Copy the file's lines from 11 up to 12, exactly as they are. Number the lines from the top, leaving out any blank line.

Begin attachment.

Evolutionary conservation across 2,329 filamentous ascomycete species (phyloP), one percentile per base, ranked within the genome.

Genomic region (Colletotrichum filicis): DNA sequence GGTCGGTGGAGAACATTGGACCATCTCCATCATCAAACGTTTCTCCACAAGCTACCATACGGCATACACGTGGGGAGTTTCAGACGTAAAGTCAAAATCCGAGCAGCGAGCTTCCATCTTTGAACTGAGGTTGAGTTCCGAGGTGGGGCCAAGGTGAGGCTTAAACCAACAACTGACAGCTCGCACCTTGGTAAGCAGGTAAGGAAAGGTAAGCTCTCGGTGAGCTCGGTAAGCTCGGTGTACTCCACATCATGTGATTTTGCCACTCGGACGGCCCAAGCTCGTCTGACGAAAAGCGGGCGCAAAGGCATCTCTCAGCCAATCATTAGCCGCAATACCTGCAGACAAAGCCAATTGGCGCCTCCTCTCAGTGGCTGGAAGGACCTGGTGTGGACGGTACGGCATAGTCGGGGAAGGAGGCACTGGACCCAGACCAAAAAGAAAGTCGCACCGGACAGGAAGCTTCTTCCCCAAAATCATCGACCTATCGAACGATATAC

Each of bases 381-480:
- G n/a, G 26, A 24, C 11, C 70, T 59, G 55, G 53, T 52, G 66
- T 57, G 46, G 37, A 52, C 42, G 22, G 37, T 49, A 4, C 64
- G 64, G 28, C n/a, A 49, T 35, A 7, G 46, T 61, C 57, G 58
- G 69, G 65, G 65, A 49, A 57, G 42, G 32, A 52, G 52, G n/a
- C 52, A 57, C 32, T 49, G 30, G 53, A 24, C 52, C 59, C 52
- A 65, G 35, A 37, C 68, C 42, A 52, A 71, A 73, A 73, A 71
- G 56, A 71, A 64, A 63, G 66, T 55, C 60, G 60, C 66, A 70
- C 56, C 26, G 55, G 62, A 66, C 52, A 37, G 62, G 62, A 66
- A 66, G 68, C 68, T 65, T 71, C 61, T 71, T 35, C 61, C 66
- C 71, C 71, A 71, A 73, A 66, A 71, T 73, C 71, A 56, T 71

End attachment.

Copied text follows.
- C 56, C 26, G 55, G 62, A 66, C 52, A 37, G 62, G 62, A 66
- A 66, G 68, C 68, T 65, T 71, C 61, T 71, T 35, C 61, C 66